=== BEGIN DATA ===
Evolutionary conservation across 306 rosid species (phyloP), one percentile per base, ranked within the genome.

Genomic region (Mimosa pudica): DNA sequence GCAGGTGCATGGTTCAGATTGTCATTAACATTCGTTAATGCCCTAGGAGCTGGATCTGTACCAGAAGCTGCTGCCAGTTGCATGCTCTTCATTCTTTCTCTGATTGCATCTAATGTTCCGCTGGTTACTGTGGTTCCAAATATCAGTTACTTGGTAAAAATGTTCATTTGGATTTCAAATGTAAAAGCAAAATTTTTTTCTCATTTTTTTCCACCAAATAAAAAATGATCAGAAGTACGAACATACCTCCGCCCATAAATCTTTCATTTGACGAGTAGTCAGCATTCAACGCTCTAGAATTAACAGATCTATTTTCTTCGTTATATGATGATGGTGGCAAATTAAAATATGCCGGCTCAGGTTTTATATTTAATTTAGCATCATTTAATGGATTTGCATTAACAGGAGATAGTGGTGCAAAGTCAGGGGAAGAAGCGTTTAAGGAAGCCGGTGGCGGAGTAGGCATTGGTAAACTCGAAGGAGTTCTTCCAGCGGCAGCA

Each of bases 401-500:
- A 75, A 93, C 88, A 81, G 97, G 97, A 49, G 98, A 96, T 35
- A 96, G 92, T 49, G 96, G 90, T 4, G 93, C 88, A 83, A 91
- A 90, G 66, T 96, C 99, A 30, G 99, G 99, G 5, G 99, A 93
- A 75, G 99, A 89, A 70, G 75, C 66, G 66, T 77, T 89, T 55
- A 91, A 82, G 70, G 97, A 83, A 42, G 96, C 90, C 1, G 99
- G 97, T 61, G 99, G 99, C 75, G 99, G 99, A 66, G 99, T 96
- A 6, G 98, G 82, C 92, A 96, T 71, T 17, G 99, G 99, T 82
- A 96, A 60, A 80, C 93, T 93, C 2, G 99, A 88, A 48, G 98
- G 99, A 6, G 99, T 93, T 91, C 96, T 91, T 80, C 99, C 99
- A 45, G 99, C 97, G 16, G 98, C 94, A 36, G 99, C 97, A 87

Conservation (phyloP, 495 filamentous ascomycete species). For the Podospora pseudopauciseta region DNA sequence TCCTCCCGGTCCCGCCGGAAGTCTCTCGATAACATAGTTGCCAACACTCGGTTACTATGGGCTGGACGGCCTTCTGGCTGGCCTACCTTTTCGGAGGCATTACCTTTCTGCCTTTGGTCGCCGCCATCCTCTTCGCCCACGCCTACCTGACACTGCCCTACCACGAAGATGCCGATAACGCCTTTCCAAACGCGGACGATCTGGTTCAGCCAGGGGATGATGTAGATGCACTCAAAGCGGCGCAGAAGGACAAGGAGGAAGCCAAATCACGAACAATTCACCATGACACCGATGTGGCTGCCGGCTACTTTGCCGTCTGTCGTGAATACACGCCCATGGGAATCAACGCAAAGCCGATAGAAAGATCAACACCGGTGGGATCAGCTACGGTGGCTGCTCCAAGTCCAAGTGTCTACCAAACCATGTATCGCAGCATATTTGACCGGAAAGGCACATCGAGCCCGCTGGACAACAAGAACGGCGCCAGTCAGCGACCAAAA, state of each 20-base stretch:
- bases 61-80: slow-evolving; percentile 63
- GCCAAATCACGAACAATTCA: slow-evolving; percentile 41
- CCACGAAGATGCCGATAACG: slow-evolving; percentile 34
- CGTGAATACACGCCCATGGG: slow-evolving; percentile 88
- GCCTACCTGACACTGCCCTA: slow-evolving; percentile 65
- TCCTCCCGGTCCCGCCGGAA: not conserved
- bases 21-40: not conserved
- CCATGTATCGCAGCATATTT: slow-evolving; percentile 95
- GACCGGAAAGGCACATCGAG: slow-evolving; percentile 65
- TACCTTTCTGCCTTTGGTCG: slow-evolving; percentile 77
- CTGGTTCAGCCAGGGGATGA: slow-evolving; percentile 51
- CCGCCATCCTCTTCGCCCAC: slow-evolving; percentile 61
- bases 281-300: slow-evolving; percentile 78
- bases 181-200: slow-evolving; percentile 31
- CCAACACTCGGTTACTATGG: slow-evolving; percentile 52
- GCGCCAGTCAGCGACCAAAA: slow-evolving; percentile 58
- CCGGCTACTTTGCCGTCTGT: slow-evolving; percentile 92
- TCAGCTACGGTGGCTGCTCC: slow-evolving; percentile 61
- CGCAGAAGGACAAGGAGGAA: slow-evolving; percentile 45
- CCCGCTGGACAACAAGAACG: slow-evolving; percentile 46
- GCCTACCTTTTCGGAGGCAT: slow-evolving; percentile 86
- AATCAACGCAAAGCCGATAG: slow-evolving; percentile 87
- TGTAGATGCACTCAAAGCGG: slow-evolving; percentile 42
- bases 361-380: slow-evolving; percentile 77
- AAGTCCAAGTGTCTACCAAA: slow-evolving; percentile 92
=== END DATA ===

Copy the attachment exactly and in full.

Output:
Evolutionary conservation across 306 rosid species (phyloP), one percentile per base, ranked within the genome.

Genomic region (Mimosa pudica): DNA sequence GCAGGTGCATGGTTCAGATTGTCATTAACATTCGTTAATGCCCTAGGAGCTGGATCTGTACCAGAAGCTGCTGCCAGTTGCATGCTCTTCATTCTTTCTCTGATTGCATCTAATGTTCCGCTGGTTACTGTGGTTCCAAATATCAGTTACTTGGTAAAAATGTTCATTTGGATTTCAAATGTAAAAGCAAAATTTTTTTCTCATTTTTTTCCACCAAATAAAAAATGATCAGAAGTACGAACATACCTCCGCCCATAAATCTTTCATTTGACGAGTAGTCAGCATTCAACGCTCTAGAATTAACAGATCTATTTTCTTCGTTATATGATGATGGTGGCAAATTAAAATATGCCGGCTCAGGTTTTATATTTAATTTAGCATCATTTAATGGATTTGCATTAACAGGAGATAGTGGTGCAAAGTCAGGGGAAGAAGCGTTTAAGGAAGCCGGTGGCGGAGTAGGCATTGGTAAACTCGAAGGAGTTCTTCCAGCGGCAGCA

Each of bases 401-500:
- A 75, A 93, C 88, A 81, G 97, G 97, A 49, G 98, A 96, T 35
- A 96, G 92, T 49, G 96, G 90, T 4, G 93, C 88, A 83, A 91
- A 90, G 66, T 96, C 99, A 30, G 99, G 99, G 5, G 99, A 93
- A 75, G 99, A 89, A 70, G 75, C 66, G 66, T 77, T 89, T 55
- A 91, A 82, G 70, G 97, A 83, A 42, G 96, C 90, C 1, G 99
- G 97, T 61, G 99, G 99, C 75, G 99, G 99, A 66, G 99, T 96
- A 6, G 98, G 82, C 92, A 96, T 71, T 17, G 99, G 99, T 82
- A 96, A 60, A 80, C 93, T 93, C 2, G 99, A 88, A 48, G 98
- G 99, A 6, G 99, T 93, T 91, C 96, T 91, T 80, C 99, C 99
- A 45, G 99, C 97, G 16, G 98, C 94, A 36, G 99, C 97, A 87

Conservation (phyloP, 495 filamentous ascomycete species). For the Podospora pseudopauciseta region DNA sequence TCCTCCCGGTCCCGCCGGAAGTCTCTCGATAACATAGTTGCCAACACTCGGTTACTATGGGCTGGACGGCCTTCTGGCTGGCCTACCTTTTCGGAGGCATTACCTTTCTGCCTTTGGTCGCCGCCATCCTCTTCGCCCACGCCTACCTGACACTGCCCTACCACGAAGATGCCGATAACGCCTTTCCAAACGCGGACGATCTGGTTCAGCCAGGGGATGATGTAGATGCACTCAAAGCGGCGCAGAAGGACAAGGAGGAAGCCAAATCACGAACAATTCACCATGACACCGATGTGGCTGCCGGCTACTTTGCCGTCTGTCGTGAATACACGCCCATGGGAATCAACGCAAAGCCGATAGAAAGATCAACACCGGTGGGATCAGCTACGGTGGCTGCTCCAAGTCCAAGTGTCTACCAAACCATGTATCGCAGCATATTTGACCGGAAAGGCACATCGAGCCCGCTGGACAACAAGAACGGCGCCAGTCAGCGACCAAAA, state of each 20-base stretch:
- bases 61-80: slow-evolving; percentile 63
- GCCAAATCACGAACAATTCA: slow-evolving; percentile 41
- CCACGAAGATGCCGATAACG: slow-evolving; percentile 34
- CGTGAATACACGCCCATGGG: slow-evolving; percentile 88
- GCCTACCTGACACTGCCCTA: slow-evolving; percentile 65
- TCCTCCCGGTCCCGCCGGAA: not conserved
- bases 21-40: not conserved
- CCATGTATCGCAGCATATTT: slow-evolving; percentile 95
- GACCGGAAAGGCACATCGAG: slow-evolving; percentile 65
- TACCTTTCTGCCTTTGGTCG: slow-evolving; percentile 77
- CTGGTTCAGCCAGGGGATGA: slow-evolving; percentile 51
- CCGCCATCCTCTTCGCCCAC: slow-evolving; percentile 61
- bases 281-300: slow-evolving; percentile 78
- bases 181-200: slow-evolving; percentile 31
- CCAACACTCGGTTACTATGG: slow-evolving; percentile 52
- GCGCCAGTCAGCGACCAAAA: slow-evolving; percentile 58
- CCGGCTACTTTGCCGTCTGT: slow-evolving; percentile 92
- TCAGCTACGGTGGCTGCTCC: slow-evolving; percentile 61
- CGCAGAAGGACAAGGAGGAA: slow-evolving; percentile 45
- CCCGCTGGACAACAAGAACG: slow-evolving; percentile 46
- GCCTACCTTTTCGGAGGCAT: slow-evolving; percentile 86
- AATCAACGCAAAGCCGATAG: slow-evolving; percentile 87
- TGTAGATGCACTCAAAGCGG: slow-evolving; percentile 42
- bases 361-380: slow-evolving; percentile 77
- AAGTCCAAGTGTCTACCAAA: slow-evolving; percentile 92